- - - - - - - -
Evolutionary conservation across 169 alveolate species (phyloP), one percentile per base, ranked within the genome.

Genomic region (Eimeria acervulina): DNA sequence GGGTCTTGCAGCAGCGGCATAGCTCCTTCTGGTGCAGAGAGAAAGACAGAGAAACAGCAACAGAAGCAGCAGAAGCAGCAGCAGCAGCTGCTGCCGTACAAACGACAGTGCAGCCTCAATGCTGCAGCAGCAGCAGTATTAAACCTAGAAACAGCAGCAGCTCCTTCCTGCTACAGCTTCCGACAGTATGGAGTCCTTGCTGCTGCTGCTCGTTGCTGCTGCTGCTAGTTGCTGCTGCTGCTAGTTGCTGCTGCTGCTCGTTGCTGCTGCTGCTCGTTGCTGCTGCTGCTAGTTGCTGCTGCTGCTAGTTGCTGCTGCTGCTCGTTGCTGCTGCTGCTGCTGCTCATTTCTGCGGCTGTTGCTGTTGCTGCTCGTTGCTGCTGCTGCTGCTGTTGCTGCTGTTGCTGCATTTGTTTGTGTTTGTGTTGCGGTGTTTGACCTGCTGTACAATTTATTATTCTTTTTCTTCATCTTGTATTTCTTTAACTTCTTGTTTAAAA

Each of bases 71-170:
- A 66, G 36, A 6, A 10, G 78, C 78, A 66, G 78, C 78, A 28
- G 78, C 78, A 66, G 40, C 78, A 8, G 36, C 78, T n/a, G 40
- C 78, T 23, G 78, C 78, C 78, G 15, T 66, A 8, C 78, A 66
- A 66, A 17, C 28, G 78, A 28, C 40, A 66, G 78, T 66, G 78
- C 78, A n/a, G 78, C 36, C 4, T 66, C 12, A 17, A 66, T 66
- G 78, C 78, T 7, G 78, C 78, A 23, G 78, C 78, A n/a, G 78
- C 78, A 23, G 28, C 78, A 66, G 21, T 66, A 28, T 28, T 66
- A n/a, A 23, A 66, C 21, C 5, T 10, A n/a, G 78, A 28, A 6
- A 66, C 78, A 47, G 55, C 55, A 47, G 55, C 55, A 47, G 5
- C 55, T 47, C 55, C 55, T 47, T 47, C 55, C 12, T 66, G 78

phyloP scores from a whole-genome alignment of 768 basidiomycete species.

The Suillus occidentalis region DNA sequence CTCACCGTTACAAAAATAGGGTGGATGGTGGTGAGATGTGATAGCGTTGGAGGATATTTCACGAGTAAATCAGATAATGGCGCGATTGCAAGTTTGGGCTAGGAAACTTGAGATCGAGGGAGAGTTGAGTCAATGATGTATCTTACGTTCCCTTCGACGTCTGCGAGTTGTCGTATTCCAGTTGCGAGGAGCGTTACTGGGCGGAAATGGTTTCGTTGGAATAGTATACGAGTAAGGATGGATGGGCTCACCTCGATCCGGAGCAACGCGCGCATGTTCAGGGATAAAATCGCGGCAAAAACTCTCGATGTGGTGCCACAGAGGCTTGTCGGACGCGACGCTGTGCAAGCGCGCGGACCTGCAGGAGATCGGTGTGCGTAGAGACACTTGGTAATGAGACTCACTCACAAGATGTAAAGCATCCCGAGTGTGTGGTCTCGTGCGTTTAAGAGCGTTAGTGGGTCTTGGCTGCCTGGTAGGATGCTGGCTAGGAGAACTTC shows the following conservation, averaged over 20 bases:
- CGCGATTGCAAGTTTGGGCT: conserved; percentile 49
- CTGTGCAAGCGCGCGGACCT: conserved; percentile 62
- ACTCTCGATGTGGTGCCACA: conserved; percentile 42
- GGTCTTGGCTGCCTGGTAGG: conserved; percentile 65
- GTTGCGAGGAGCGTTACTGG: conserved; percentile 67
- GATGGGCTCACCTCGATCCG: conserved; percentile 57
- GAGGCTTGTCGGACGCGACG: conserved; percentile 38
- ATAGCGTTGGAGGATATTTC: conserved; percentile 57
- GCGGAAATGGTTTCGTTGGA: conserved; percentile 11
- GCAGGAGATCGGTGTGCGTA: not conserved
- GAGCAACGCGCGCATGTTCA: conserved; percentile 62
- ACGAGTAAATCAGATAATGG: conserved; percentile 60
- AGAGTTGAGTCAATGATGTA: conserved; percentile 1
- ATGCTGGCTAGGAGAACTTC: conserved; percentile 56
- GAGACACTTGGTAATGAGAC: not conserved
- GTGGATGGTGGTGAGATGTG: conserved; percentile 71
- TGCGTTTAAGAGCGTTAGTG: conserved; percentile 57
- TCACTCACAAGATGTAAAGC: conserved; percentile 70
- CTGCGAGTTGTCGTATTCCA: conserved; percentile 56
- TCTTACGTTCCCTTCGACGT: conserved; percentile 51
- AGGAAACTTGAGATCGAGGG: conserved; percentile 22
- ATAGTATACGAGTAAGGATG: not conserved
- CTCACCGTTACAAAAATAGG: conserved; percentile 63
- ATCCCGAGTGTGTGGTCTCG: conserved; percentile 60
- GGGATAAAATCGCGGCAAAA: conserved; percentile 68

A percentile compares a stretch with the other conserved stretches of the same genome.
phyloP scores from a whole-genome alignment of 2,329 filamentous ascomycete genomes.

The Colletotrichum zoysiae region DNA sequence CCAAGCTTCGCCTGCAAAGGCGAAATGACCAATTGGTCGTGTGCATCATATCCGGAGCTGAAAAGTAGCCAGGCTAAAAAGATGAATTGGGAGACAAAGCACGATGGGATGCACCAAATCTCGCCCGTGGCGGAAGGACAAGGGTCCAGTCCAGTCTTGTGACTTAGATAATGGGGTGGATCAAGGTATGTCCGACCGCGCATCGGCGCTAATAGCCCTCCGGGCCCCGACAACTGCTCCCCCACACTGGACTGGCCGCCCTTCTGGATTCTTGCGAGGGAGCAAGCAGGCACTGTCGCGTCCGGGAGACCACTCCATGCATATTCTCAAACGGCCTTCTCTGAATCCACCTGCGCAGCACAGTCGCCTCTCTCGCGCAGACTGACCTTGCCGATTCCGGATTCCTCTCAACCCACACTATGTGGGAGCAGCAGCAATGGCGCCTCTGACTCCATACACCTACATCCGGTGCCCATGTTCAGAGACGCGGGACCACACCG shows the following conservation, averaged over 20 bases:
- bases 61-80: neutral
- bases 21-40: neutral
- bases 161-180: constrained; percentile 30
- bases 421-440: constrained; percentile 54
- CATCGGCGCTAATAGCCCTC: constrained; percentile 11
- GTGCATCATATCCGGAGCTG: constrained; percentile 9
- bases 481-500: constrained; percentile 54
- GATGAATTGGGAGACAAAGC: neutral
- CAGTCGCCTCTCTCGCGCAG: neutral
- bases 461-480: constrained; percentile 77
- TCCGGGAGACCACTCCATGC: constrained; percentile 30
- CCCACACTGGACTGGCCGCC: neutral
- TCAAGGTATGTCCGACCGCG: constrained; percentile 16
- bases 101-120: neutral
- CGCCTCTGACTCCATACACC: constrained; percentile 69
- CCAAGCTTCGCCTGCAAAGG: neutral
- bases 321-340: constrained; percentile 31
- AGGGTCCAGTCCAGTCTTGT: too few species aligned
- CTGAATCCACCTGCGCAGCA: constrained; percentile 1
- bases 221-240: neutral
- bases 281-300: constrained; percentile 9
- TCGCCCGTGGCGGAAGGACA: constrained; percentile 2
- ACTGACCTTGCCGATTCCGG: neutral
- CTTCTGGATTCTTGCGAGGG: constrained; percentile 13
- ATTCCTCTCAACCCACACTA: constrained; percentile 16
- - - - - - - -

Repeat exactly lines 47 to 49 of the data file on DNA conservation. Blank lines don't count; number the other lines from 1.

- bases 421-440: constrained; percentile 54
- CATCGGCGCTAATAGCCCTC: constrained; percentile 11
- GTGCATCATATCCGGAGCTG: constrained; percentile 9